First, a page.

• Be smart with passwords. Don’t use the same password for different websites, and change your most important passwords regularly. If a site gets hacked, don’t hand the hacker the keys to all of your other accounts. And never give out a password to anyone over the phone or email. Customer support professionals have secure ways of accessing your account (if necessary) without having to ask for your password.
  • Beware of public Wi-Fi. As we described in a previous article, it’s far too easy for hackers to gain access to your login data. If you frequently use the Wi-Fi in coffee shops or restaurants, consider investing in an inexpensive VPN solution.
  • Enable two-factor authentication (2FA) everywhere. Many major websites—including blogging platforms, banks, and even online games—offer 2FA protection, which is a second step of authentication that’s difficult for a hacker to replicate. Often, 2FA will require you to enter a code texted to your mobile device or sent via a third-party app.
  • Use a passcode on your cell phone. Sure, it’s annoying to always have to enter your passcode, but passcode protection keeps people from gaining access to your personal data, contacts, social media accounts, and email if you get separated from your device even for a few minutes.

This list is just the tip of the iceberg, but it’s a great way to get started. For an even longer list of steps you might take to protect yourself, check out the 66 privacy tips from Consumer Reports.

Protect Your Personal Data

At Namecheap, we value your privacy. We don’t sell your personal information to other companies, and here on the blog, we work to keep you aware of different ways your privacy might be violated.

We also believe that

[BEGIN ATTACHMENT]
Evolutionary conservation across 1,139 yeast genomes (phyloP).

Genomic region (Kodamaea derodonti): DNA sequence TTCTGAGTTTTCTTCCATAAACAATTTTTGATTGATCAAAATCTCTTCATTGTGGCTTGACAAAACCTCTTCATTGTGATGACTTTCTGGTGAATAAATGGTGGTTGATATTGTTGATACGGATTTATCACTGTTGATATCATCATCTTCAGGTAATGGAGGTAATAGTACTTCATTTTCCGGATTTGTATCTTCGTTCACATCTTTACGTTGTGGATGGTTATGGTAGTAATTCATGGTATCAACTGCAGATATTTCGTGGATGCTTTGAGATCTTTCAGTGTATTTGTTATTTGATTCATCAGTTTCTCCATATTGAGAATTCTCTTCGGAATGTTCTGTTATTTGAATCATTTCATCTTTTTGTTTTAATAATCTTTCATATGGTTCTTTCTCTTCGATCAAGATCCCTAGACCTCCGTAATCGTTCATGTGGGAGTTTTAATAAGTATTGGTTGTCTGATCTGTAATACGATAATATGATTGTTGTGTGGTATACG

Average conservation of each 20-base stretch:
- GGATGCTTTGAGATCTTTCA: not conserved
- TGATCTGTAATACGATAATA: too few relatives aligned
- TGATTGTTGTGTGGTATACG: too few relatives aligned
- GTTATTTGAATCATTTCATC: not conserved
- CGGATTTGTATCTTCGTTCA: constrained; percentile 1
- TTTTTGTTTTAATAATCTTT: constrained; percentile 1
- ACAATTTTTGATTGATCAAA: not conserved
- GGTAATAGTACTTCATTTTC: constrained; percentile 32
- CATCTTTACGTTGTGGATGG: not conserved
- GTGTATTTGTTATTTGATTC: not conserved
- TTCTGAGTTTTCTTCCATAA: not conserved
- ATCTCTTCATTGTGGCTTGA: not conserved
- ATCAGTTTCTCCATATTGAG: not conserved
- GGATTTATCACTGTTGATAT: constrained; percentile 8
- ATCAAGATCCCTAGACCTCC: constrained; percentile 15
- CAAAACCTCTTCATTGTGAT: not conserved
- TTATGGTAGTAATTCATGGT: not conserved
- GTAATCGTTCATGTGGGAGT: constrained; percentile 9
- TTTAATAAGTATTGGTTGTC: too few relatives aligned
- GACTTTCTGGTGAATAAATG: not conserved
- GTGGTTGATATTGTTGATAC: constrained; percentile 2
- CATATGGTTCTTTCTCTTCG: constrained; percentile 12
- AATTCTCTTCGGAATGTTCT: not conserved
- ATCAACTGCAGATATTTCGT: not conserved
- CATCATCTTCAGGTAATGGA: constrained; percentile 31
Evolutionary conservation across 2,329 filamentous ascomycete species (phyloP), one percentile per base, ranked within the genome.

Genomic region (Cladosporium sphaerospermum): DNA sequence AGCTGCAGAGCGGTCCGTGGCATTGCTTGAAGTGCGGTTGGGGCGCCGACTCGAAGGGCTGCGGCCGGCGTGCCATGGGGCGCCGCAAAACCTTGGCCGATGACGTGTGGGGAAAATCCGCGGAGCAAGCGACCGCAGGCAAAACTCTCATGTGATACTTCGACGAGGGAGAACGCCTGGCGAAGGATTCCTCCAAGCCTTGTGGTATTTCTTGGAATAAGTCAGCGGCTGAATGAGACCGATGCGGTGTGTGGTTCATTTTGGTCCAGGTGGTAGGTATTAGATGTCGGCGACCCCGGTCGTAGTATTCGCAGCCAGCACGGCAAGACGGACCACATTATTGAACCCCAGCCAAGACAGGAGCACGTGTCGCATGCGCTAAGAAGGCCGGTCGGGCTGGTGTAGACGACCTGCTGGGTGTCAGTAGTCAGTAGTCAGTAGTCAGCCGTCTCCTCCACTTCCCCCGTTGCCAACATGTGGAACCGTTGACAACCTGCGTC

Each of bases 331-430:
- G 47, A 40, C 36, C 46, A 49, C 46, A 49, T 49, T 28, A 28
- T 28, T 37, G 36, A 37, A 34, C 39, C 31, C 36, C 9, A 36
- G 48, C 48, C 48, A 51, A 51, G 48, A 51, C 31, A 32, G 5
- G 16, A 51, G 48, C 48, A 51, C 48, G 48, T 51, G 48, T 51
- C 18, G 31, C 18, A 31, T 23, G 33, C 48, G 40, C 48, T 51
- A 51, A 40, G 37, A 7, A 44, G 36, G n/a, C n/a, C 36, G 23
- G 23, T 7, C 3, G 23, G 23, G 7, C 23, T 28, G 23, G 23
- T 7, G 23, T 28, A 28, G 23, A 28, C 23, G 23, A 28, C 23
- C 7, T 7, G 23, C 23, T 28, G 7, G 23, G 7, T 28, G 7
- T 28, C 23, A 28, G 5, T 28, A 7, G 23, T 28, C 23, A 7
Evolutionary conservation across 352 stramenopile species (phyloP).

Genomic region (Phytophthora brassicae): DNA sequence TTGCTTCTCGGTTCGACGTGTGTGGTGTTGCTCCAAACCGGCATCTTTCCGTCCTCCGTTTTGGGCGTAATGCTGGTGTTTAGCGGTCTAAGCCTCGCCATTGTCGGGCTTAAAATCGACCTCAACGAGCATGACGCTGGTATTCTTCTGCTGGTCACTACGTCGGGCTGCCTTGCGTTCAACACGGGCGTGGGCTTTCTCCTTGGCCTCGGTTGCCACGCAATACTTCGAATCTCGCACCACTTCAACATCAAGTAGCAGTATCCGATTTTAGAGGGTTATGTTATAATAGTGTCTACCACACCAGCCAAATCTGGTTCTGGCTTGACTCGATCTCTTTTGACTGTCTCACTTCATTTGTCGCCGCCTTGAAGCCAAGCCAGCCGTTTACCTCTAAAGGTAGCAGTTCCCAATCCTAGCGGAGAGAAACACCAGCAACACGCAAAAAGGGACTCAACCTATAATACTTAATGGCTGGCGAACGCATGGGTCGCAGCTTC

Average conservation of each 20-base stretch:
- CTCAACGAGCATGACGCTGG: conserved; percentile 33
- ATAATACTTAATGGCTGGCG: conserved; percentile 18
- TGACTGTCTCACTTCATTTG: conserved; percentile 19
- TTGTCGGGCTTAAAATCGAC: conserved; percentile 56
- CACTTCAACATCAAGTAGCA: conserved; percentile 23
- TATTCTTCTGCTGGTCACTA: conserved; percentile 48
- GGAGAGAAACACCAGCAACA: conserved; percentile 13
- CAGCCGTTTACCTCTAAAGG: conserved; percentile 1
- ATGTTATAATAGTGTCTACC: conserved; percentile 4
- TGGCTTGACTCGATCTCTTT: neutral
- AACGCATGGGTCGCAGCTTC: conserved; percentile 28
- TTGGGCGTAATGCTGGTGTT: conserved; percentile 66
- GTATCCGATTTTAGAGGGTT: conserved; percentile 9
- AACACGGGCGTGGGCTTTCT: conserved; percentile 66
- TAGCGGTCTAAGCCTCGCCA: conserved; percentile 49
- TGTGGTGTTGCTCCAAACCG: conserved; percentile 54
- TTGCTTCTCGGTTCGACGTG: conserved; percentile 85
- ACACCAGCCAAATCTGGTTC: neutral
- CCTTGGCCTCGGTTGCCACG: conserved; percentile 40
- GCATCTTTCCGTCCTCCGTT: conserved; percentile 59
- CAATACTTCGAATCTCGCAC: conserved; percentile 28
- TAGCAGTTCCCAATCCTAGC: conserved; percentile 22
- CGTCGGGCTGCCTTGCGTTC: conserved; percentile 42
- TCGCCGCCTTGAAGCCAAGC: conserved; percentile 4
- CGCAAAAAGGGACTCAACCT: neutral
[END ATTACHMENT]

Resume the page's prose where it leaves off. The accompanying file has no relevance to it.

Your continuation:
we should do our part to keep your personal contact information out of the hands of hackers, spammers, and Internet marketers.

That’s why we now provide Domain Privacy, free for all of our eligible domains—for life! If you register your domains with us, you can rest easy knowing that you’ve taken one vital step to keeping your personal information safe.

What are you waiting for? 
Namecheap’s Domain Privacy is free!

As with most things in life, there are exceptions to the rule. Some domain extensions do not work with Domain Privacy. These are: asia, .ca, .cn, .uk, .co.uk, .de, .eu, .in, .id, .me, .uk, .nu, .li, .ch, .fr, .sg, .com.sg, .org.uk, .us, .es, .com.es, .nom.es, .org.es, .com.au, .net.au, .paris, .vote, .voto, .xn--3ds443g, .nyc, and .org.au.
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Jackie Dana avatar

Jackie Dana

Jackie has been writing since childhood. As the Namecheap blog’s content manager and regular contributor, she loves bringing helpful information about technology and business to our customers. In her free time, she enjoys drinking copious amounts of black tea, writing novels, and wrangling a gang of four-legged miscreants. More articles written by Jackie.